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Microstructural Analysis of Sintered Bioceramics Printed by Vat Photopolymerization

Ceramic matrix

Ceramics are high-performance materials that are processed from crystalline powders into slurries that can be 3D printed using vat photopolymerization. They are sintered at temperatures commonly above 1000 degrees C to remove the photocurable binder while the ceramic grains orient and come together at a point of contact to form parts with densities near 90% based on our work. Ceramics inherently possess high strength but are brittle if cracks are present, causing mechanical failure. Fracture analysis of sintered 3D printed ceramics using Scanning Electron Microscopy provides information on defects down to a single micron that explains the cause of these failures either in the microstructure or within the bulk of the part. In the microstructure, the presence of grains and voids can indicate if there are internal stresses caused by the sintering process that leads to premature failure under applied loads. Therefore, sintering parameters such as the temperature, sintering rate and presence of gasses in the sintering oven need to be controlled to fit the type of ceramic. Also, the solid loading concentration of the ceramic particles can improve final sintering density which minimizes voids and potential defects. In future work, studies will be conducted on sintered ceramics printed by vat photopolymerization to predict mechanical strength based on the microstructure and sintering profile.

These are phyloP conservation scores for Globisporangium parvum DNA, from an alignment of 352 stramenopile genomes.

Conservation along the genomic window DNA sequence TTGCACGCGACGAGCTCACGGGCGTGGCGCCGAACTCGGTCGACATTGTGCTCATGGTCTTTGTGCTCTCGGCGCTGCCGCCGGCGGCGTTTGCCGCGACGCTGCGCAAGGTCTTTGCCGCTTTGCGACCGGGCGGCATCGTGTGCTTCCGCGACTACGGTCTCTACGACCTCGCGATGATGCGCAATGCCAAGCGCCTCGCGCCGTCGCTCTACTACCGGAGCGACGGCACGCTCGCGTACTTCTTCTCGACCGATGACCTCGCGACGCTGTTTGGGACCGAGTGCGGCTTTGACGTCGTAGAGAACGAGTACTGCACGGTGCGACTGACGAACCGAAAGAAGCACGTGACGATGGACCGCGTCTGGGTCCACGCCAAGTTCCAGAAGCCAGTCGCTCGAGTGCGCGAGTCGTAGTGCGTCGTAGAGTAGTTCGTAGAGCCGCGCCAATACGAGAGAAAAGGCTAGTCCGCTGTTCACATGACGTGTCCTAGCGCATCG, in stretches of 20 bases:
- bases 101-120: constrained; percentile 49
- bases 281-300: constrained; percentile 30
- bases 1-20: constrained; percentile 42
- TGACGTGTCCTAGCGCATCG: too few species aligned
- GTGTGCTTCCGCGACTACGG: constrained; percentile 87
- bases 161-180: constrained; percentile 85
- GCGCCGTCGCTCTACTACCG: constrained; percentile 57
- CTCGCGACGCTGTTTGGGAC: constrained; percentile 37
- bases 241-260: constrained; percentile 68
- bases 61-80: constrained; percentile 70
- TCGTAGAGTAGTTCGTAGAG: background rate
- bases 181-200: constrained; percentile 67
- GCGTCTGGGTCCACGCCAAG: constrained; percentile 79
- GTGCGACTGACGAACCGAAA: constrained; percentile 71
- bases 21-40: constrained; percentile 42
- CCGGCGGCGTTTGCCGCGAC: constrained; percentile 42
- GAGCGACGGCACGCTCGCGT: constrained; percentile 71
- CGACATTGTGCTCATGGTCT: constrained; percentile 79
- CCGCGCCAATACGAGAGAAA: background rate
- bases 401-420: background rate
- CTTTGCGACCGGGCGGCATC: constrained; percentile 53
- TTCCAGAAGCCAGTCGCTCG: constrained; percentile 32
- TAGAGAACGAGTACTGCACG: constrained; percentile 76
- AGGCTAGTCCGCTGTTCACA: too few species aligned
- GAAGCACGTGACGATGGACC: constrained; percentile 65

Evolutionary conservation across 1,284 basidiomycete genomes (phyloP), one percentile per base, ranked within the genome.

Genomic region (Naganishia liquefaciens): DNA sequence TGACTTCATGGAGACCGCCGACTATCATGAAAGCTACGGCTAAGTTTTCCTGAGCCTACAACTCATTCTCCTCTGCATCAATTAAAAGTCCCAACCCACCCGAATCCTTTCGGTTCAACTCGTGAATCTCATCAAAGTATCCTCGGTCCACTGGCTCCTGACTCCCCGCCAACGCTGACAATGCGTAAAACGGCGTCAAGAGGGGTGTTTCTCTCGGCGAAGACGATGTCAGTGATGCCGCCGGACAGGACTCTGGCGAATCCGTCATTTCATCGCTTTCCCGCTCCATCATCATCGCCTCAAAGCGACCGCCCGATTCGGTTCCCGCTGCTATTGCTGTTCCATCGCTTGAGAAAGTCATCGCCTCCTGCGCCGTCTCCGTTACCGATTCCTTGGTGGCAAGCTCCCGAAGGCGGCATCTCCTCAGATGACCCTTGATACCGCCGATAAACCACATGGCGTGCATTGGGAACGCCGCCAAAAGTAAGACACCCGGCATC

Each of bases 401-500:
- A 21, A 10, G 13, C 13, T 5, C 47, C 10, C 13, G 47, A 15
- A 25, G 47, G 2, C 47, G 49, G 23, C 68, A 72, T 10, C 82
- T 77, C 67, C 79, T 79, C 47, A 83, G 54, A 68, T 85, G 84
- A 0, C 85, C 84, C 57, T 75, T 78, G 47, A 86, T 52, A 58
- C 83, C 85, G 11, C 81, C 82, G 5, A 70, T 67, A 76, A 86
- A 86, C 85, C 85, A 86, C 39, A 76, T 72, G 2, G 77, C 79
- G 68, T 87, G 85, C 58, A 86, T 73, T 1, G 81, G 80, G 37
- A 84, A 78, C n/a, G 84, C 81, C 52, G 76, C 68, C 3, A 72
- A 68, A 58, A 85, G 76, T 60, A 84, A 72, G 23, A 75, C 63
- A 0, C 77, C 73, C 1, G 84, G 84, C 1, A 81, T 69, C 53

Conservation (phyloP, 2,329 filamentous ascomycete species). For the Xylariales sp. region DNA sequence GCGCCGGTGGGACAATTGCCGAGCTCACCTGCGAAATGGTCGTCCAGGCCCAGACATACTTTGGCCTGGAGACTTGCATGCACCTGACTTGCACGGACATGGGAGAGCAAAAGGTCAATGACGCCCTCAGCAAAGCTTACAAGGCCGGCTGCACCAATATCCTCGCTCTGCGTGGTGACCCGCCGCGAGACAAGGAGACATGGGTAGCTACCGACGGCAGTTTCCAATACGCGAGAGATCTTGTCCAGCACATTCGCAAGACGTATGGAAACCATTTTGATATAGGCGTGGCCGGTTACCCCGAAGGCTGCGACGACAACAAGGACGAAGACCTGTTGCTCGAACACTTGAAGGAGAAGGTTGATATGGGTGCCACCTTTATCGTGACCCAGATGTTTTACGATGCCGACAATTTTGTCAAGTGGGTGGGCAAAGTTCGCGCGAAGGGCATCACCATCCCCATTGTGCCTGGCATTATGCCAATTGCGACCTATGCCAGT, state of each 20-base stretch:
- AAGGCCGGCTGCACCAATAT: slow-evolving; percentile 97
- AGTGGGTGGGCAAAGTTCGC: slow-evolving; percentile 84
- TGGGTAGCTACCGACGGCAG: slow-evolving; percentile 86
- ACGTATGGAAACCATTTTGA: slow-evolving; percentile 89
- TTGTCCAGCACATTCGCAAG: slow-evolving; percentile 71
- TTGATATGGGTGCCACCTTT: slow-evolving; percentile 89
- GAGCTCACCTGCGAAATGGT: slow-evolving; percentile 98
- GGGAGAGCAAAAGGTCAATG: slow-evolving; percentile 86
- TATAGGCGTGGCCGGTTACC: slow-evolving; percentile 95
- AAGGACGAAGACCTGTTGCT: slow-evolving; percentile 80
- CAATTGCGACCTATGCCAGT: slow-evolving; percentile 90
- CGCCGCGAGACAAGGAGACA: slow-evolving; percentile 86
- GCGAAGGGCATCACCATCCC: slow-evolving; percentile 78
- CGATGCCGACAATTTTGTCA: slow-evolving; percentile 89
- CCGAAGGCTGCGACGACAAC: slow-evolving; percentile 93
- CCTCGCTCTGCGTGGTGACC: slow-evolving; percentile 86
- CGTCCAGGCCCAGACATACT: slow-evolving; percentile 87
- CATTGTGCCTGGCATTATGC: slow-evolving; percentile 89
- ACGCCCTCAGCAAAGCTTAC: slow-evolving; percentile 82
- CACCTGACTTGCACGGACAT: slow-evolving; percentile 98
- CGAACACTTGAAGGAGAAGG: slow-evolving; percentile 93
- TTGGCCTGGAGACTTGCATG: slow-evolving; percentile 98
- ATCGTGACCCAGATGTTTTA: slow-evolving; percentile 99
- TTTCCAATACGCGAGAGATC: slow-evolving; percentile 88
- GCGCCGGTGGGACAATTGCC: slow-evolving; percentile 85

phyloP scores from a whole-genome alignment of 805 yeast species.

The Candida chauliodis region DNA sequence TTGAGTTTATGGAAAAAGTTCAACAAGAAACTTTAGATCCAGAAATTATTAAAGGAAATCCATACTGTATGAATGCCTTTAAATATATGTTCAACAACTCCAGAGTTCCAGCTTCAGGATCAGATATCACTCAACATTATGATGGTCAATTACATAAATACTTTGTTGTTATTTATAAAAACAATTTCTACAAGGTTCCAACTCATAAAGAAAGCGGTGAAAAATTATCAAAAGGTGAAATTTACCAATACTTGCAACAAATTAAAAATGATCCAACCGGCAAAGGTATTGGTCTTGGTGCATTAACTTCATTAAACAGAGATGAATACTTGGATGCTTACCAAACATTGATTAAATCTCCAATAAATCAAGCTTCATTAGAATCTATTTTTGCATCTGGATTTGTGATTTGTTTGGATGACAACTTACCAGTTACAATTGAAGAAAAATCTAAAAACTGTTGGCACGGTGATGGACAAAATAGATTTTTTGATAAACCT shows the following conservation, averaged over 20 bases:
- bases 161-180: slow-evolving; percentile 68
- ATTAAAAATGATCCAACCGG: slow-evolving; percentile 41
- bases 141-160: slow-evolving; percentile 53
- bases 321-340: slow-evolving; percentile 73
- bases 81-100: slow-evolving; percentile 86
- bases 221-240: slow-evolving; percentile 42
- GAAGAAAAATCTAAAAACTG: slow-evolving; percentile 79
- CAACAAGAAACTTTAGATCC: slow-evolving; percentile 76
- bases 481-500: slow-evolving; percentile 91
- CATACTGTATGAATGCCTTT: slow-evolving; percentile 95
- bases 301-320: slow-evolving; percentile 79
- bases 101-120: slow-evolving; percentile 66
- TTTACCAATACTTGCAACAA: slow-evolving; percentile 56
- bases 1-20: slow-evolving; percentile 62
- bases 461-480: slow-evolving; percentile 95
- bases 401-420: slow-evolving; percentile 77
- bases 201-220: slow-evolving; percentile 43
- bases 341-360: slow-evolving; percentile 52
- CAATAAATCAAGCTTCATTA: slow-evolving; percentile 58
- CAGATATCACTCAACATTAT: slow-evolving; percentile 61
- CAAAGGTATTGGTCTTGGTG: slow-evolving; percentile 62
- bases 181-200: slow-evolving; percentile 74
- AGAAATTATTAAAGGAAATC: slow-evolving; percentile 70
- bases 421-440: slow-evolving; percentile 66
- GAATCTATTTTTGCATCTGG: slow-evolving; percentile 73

High-resolution images (1000X) of fractured Calcium Phosphate bars after sintering.
High-resolution images (40000X) of fractured Calcium Phosphate bars after sintering.

Photos: High-resolution images 1000X (left) and 40000X (right) of fractured Calcium Phosphate bars after sintering.

Research Lead

Donald Aduba Jr.

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